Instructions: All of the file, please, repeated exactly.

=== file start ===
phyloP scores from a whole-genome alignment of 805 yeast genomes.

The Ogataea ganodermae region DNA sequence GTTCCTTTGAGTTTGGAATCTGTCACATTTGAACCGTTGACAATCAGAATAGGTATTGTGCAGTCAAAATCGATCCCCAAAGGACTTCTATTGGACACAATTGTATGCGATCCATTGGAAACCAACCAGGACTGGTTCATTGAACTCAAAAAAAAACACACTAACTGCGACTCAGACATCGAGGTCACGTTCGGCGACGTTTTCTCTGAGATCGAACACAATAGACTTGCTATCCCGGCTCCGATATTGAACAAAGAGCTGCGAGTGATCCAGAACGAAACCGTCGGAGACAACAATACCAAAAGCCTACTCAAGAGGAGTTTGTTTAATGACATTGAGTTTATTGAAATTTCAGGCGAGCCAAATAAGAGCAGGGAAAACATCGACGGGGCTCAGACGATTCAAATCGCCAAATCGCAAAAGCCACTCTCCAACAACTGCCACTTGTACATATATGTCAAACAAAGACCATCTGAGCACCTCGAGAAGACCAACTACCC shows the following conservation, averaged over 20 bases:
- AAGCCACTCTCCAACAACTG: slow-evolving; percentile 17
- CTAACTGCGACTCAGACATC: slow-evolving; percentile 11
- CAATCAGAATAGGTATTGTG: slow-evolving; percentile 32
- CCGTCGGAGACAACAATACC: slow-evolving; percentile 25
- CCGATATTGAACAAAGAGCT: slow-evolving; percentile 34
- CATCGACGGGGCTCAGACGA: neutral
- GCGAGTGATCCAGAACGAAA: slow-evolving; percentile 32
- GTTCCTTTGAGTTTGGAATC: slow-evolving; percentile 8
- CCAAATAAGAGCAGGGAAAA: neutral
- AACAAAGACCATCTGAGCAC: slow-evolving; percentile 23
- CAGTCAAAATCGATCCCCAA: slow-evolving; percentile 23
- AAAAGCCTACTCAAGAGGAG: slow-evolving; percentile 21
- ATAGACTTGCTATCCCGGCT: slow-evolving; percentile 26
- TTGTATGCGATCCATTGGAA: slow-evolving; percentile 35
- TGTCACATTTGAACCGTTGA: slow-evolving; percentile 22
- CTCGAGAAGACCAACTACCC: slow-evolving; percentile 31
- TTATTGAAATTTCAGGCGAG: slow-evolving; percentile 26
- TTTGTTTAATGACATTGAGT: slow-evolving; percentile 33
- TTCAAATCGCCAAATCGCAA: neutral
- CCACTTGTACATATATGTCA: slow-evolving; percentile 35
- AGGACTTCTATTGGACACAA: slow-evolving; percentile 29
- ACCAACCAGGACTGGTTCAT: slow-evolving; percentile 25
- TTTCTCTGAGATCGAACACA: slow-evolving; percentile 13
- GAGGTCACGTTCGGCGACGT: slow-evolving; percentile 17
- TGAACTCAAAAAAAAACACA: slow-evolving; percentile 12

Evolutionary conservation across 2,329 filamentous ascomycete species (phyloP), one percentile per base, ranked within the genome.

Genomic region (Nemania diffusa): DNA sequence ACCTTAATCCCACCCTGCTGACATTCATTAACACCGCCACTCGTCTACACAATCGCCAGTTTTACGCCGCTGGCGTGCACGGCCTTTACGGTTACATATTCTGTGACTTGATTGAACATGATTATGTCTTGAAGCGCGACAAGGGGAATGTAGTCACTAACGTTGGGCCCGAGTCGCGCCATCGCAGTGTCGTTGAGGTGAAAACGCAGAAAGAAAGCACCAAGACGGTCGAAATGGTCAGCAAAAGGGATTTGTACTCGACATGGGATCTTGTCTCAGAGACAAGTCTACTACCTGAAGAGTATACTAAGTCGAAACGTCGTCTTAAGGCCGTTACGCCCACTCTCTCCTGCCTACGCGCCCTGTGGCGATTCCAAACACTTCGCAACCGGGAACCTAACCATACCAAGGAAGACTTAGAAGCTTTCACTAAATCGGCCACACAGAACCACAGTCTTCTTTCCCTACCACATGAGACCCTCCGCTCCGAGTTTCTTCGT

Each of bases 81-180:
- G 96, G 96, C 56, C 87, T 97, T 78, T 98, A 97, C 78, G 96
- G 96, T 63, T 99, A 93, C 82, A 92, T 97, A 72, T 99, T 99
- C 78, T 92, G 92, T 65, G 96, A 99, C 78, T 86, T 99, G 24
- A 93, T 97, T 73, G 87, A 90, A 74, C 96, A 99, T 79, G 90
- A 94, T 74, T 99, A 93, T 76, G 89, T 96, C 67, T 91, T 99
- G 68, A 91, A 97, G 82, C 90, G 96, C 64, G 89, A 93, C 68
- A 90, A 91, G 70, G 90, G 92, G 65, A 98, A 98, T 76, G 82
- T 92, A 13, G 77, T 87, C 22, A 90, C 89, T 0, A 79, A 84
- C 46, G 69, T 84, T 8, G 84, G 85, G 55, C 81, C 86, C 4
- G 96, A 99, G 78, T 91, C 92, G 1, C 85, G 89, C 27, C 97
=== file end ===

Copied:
phyloP scores from a whole-genome alignment of 805 yeast genomes.

The Ogataea ganodermae region DNA sequence GTTCCTTTGAGTTTGGAATCTGTCACATTTGAACCGTTGACAATCAGAATAGGTATTGTGCAGTCAAAATCGATCCCCAAAGGACTTCTATTGGACACAATTGTATGCGATCCATTGGAAACCAACCAGGACTGGTTCATTGAACTCAAAAAAAAACACACTAACTGCGACTCAGACATCGAGGTCACGTTCGGCGACGTTTTCTCTGAGATCGAACACAATAGACTTGCTATCCCGGCTCCGATATTGAACAAAGAGCTGCGAGTGATCCAGAACGAAACCGTCGGAGACAACAATACCAAAAGCCTACTCAAGAGGAGTTTGTTTAATGACATTGAGTTTATTGAAATTTCAGGCGAGCCAAATAAGAGCAGGGAAAACATCGACGGGGCTCAGACGATTCAAATCGCCAAATCGCAAAAGCCACTCTCCAACAACTGCCACTTGTACATATATGTCAAACAAAGACCATCTGAGCACCTCGAGAAGACCAACTACCC shows the following conservation, averaged over 20 bases:
- AAGCCACTCTCCAACAACTG: slow-evolving; percentile 17
- CTAACTGCGACTCAGACATC: slow-evolving; percentile 11
- CAATCAGAATAGGTATTGTG: slow-evolving; percentile 32
- CCGTCGGAGACAACAATACC: slow-evolving; percentile 25
- CCGATATTGAACAAAGAGCT: slow-evolving; percentile 34
- CATCGACGGGGCTCAGACGA: neutral
- GCGAGTGATCCAGAACGAAA: slow-evolving; percentile 32
- GTTCCTTTGAGTTTGGAATC: slow-evolving; percentile 8
- CCAAATAAGAGCAGGGAAAA: neutral
- AACAAAGACCATCTGAGCAC: slow-evolving; percentile 23
- CAGTCAAAATCGATCCCCAA: slow-evolving; percentile 23
- AAAAGCCTACTCAAGAGGAG: slow-evolving; percentile 21
- ATAGACTTGCTATCCCGGCT: slow-evolving; percentile 26
- TTGTATGCGATCCATTGGAA: slow-evolving; percentile 35
- TGTCACATTTGAACCGTTGA: slow-evolving; percentile 22
- CTCGAGAAGACCAACTACCC: slow-evolving; percentile 31
- TTATTGAAATTTCAGGCGAG: slow-evolving; percentile 26
- TTTGTTTAATGACATTGAGT: slow-evolving; percentile 33
- TTCAAATCGCCAAATCGCAA: neutral
- CCACTTGTACATATATGTCA: slow-evolving; percentile 35
- AGGACTTCTATTGGACACAA: slow-evolving; percentile 29
- ACCAACCAGGACTGGTTCAT: slow-evolving; percentile 25
- TTTCTCTGAGATCGAACACA: slow-evolving; percentile 13
- GAGGTCACGTTCGGCGACGT: slow-evolving; percentile 17
- TGAACTCAAAAAAAAACACA: slow-evolving; percentile 12

Evolutionary conservation across 2,329 filamentous ascomycete species (phyloP), one percentile per base, ranked within the genome.

Genomic region (Nemania diffusa): DNA sequence ACCTTAATCCCACCCTGCTGACATTCATTAACACCGCCACTCGTCTACACAATCGCCAGTTTTACGCCGCTGGCGTGCACGGCCTTTACGGTTACATATTCTGTGACTTGATTGAACATGATTATGTCTTGAAGCGCGACAAGGGGAATGTAGTCACTAACGTTGGGCCCGAGTCGCGCCATCGCAGTGTCGTTGAGGTGAAAACGCAGAAAGAAAGCACCAAGACGGTCGAAATGGTCAGCAAAAGGGATTTGTACTCGACATGGGATCTTGTCTCAGAGACAAGTCTACTACCTGAAGAGTATACTAAGTCGAAACGTCGTCTTAAGGCCGTTACGCCCACTCTCTCCTGCCTACGCGCCCTGTGGCGATTCCAAACACTTCGCAACCGGGAACCTAACCATACCAAGGAAGACTTAGAAGCTTTCACTAAATCGGCCACACAGAACCACAGTCTTCTTTCCCTACCACATGAGACCCTCCGCTCCGAGTTTCTTCGT

Each of bases 81-180:
- G 96, G 96, C 56, C 87, T 97, T 78, T 98, A 97, C 78, G 96
- G 96, T 63, T 99, A 93, C 82, A 92, T 97, A 72, T 99, T 99
- C 78, T 92, G 92, T 65, G 96, A 99, C 78, T 86, T 99, G 24
- A 93, T 97, T 73, G 87, A 90, A 74, C 96, A 99, T 79, G 90
- A 94, T 74, T 99, A 93, T 76, G 89, T 96, C 67, T 91, T 99
- G 68, A 91, A 97, G 82, C 90, G 96, C 64, G 89, A 93, C 68
- A 90, A 91, G 70, G 90, G 92, G 65, A 98, A 98, T 76, G 82
- T 92, A 13, G 77, T 87, C 22, A 90, C 89, T 0, A 79, A 84
- C 46, G 69, T 84, T 8, G 84, G 85, G 55, C 81, C 86, C 4
- G 96, A 99, G 78, T 91, C 92, G 1, C 85, G 89, C 27, C 97